Written by Marta Palomo Hermoso, Translated by Emma Cattle and Fiona Flores Watson
This village is a great combination of the beautiful sierra and the beach, which is just a few minutes away. As a result, visitors to Lújar can experience the mountains and the sea on the same day - perfect.
The village is located at the foot of the mountain that shares its name, and the village centre shows evidence of various past influences. The houses sit in the shadow of the mountain like a small gateway. Traces of wells and Muslim aquifers have been discovered here.
The origins of this village are found in the Phoenician period, from which the thousand-year-old olive trees found in the area date - you can find them in El Castillejo.
In the village centre, with steep, narrow streets, is the most important monument in Lújar: la Iglesia Parroquial de Santo Cristo de Cabrilla. Outside the village, visitors can take a walk through the impressive Mediterranean forest, formed by corn oaks, chestnuts and pine trees: el Alcornocal de Lújar. This has been declared a Complejo Serrano de Interés Medioambiental (a mountain complex of environmental interest). Also recommended is a walk up the mountain - not for the faint hearted! The route is steep, narrow and dangerous, but the adventurous will be rewarded with amazing views of Sierra Nevada.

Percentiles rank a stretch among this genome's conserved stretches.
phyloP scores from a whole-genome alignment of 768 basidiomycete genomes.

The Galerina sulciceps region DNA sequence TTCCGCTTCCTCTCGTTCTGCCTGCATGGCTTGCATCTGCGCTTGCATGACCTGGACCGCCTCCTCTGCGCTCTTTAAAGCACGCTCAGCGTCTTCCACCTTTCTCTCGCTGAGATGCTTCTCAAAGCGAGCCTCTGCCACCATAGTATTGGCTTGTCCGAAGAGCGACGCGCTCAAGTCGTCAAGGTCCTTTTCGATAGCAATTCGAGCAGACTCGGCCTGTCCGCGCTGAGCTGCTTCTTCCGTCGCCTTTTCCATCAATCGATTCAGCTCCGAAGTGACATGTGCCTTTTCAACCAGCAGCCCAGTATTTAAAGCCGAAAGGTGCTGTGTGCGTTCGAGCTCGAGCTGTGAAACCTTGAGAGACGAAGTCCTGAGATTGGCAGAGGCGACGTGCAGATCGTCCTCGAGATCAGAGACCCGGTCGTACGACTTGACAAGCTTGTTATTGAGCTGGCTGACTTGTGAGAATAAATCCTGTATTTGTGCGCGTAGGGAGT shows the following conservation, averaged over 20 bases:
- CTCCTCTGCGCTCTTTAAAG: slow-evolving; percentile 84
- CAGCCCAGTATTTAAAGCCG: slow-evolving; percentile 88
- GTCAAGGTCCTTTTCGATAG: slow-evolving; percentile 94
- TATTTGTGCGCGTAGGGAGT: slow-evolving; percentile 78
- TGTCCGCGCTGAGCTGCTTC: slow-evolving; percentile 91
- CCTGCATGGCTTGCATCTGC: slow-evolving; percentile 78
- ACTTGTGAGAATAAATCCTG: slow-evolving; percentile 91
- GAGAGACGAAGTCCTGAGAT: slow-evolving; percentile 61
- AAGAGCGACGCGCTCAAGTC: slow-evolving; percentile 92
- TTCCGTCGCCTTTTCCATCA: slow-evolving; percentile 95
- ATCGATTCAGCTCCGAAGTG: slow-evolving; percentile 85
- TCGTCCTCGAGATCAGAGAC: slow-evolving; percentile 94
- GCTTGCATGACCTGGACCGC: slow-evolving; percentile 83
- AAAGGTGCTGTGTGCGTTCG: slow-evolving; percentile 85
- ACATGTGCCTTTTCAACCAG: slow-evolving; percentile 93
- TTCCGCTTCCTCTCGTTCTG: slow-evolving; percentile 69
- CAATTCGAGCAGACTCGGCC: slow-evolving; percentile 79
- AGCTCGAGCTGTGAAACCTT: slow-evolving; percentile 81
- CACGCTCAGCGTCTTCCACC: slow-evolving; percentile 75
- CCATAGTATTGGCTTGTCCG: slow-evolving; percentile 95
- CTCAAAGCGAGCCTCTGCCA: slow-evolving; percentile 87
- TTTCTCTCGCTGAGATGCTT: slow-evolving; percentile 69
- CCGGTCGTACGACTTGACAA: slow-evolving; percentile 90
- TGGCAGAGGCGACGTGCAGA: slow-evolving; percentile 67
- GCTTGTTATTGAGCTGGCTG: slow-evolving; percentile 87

Local handicraft products are mainly made in ceramic, and can be widely purchased in the area.
There are various traditional dishes in Lújar, the most popular being lomo en orza (steak cooked in a clay pot). Other specialties include zalamandroña (a dish made with cod, sardines, peppers, onions, tomatoes and pumpkin) and pan de higo (fig bread).
Patron saints days are celebrated in August, and 7 October is a celebration for la Virgen del Rosario.
Lújar is 98km from Granada city. Take the A-44 (direction Motril) and once you pass it, take the N-323 and the N-340. After passing Castell de Ferro, take the GR-SE-41 to Lújar.